The Amgen Tour of California route details are being posted this week, with Stages 1 and 2 announced this morning.

Stage 1 – Nevada City to Sacramento

The 2010 Amgen Tour of California will begin with the first-ever visit to the picturesque town of Nevada City, CA, which will also be celebrating the 50th anniversary of the Nevada City Classic.

From there the race will head south en route to Sacramento, and will travel through Grass Valley and Old Town in Auburn. Heading out of Auburn, the cyclists will cross over the Auburn-Foresthill Bridge – the tallest bridge in California and the third highest in the U.S.

The cyclists will begin at an elevation of over 2,500 feet and descend to nearly sea level in Sacramento. The mostly downhill stage interrupted by a handful of climbs (including a 1,000′ climb from Auburn to Cool, CA) which will favor the sprinters.

Sacramento streets will once again see the teams finish their 104 mile race with three fast circuits around the State’s Capitol building.

I already have a couple of viewing locations planned for this stage. What are you suggestions?

* Stage 1 Map.
* Stage 1 Elevation Profile.
* Amgen Tour of California Stage 1 description and details.

Santa Cruz: Yes to Tour of California

The Santa Cruz city council voted yesterday in favor of signing a “host city agreement” for the Tour of California 2010.

Last week, the city manager added Tour of California host city preparations to a list of items to cut because of budget issues. Cycling enthusiasts sent letters and showed up to the council meeting showing their support for the event.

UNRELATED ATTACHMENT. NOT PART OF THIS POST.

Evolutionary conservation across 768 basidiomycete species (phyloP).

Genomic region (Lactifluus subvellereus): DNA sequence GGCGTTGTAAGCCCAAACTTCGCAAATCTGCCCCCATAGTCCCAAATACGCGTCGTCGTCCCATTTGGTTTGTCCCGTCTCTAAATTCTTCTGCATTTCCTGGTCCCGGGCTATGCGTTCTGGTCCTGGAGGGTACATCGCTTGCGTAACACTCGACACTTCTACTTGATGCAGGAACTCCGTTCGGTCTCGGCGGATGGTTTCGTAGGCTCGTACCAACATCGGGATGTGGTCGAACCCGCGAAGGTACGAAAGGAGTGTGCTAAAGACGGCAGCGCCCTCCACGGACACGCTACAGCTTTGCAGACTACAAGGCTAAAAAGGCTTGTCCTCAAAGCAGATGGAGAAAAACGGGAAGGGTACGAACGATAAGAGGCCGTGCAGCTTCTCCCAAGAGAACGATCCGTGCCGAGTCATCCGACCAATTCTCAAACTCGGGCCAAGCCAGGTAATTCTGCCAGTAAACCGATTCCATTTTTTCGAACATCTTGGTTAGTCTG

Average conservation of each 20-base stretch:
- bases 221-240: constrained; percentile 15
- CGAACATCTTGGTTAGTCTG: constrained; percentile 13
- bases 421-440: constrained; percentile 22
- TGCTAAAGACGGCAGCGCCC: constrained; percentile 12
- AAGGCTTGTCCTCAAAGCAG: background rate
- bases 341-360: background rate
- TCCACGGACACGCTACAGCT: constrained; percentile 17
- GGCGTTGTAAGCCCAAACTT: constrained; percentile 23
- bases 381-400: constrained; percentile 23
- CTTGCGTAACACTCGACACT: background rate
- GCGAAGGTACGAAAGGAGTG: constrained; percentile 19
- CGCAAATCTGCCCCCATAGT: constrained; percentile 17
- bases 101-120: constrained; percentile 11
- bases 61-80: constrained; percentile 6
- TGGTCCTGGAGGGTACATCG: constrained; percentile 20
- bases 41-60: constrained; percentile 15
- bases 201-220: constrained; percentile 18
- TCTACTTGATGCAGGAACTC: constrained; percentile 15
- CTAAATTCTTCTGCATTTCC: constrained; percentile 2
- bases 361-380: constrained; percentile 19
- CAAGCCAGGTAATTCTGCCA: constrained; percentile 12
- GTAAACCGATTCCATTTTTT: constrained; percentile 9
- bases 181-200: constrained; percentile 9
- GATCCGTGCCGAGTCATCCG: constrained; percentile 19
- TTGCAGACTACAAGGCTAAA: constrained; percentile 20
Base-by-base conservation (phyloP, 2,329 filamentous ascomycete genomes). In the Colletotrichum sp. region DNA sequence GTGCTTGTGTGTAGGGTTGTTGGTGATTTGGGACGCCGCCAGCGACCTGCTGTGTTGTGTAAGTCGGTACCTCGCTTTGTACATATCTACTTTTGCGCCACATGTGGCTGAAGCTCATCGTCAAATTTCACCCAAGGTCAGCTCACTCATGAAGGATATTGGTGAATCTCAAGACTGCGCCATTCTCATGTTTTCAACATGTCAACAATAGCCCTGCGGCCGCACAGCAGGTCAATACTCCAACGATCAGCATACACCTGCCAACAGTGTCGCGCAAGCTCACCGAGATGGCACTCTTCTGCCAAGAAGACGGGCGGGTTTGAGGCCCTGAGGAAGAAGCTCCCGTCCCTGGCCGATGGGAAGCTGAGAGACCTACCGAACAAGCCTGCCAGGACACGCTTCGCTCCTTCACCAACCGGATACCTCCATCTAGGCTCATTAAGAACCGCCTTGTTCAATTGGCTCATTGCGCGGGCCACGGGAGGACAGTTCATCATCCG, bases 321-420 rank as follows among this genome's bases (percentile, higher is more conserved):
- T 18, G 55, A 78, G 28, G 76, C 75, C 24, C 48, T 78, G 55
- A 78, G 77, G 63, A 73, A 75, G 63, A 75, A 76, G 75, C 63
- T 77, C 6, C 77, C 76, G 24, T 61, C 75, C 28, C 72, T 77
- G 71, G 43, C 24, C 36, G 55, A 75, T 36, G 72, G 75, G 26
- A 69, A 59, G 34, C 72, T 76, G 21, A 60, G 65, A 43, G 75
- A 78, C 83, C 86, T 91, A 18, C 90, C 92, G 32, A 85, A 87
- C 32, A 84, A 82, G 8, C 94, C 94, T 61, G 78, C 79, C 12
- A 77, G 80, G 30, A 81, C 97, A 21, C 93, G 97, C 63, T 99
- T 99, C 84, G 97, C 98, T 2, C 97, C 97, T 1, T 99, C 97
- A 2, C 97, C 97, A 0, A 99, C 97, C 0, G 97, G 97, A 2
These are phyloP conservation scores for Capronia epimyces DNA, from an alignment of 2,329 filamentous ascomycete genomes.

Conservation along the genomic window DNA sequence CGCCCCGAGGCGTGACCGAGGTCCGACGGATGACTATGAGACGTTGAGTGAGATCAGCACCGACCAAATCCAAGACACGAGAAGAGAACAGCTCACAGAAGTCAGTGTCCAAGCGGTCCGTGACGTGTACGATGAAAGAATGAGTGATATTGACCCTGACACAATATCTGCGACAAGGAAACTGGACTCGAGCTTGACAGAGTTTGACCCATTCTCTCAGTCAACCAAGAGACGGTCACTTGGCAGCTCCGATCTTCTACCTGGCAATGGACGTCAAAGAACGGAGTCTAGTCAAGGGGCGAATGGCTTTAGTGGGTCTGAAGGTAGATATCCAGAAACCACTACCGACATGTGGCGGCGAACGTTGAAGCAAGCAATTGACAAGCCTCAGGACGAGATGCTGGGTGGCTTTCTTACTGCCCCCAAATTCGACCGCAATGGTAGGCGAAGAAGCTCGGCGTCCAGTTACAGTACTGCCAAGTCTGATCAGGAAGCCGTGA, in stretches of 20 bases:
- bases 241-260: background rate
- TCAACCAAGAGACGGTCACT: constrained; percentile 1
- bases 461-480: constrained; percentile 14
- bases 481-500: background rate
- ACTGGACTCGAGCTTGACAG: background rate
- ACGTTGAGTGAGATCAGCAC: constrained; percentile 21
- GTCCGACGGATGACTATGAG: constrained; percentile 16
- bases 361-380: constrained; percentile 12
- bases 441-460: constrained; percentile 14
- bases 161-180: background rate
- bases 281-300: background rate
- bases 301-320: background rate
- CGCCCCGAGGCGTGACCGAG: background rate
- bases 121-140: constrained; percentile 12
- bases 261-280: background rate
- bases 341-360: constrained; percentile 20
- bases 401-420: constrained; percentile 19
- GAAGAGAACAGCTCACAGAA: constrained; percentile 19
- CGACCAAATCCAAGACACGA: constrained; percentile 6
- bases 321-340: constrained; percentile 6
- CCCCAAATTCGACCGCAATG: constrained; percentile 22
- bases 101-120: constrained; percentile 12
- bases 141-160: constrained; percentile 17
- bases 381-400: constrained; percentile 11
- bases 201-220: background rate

Read more: Santa Cruz City Council votes to keep Amgen Tour.

Santa Cruz: We can’t afford Tour of California

The city of Santa Cruz, California, will consider at next Tuesday’s city council meeting whether to commit to hosting a stage of the 2010 Tour of California.

The city has had to cut tens of millions of dollars from its budget due to falling tax receipts, and Santa Cruz is looking for other areas to cut.

Last February, Santa Cruz spent $80,000 as host city for the Tour of California Stage 2 finish. About 15,000 spectators waited in the cold and rain but they left downtown Santa Cruz almost immediately.

Local cycling enthusiasts are asking people to show up at the city council meeting next Tuesday, July 28, to voice your support for the Tour of California. The council meeting begins at 3 PM at Council Chambers on Center Street (two blocks west – away from the River – of Pacific Avenue downtown), and after the consent agenda and other discussion, the likely time for discussion is around 3:30 PM or so, although this is impossible to predict with certainty. Still, show up early to ensure your opportunity to speak: the council can move agenda items around, especially for items with a lot of interest. Speakers have two minutes to speak so be prepared. There’s a clock on the podium so you know how long you have.

A speaking point: The weather was dismal in February 2009, and everybody left downtown almost immediately after the stage leaders crossed the finish line. A finishing stage in good weather in May will do a lot to

Thank you to Karen Kefauver for the heads up on this.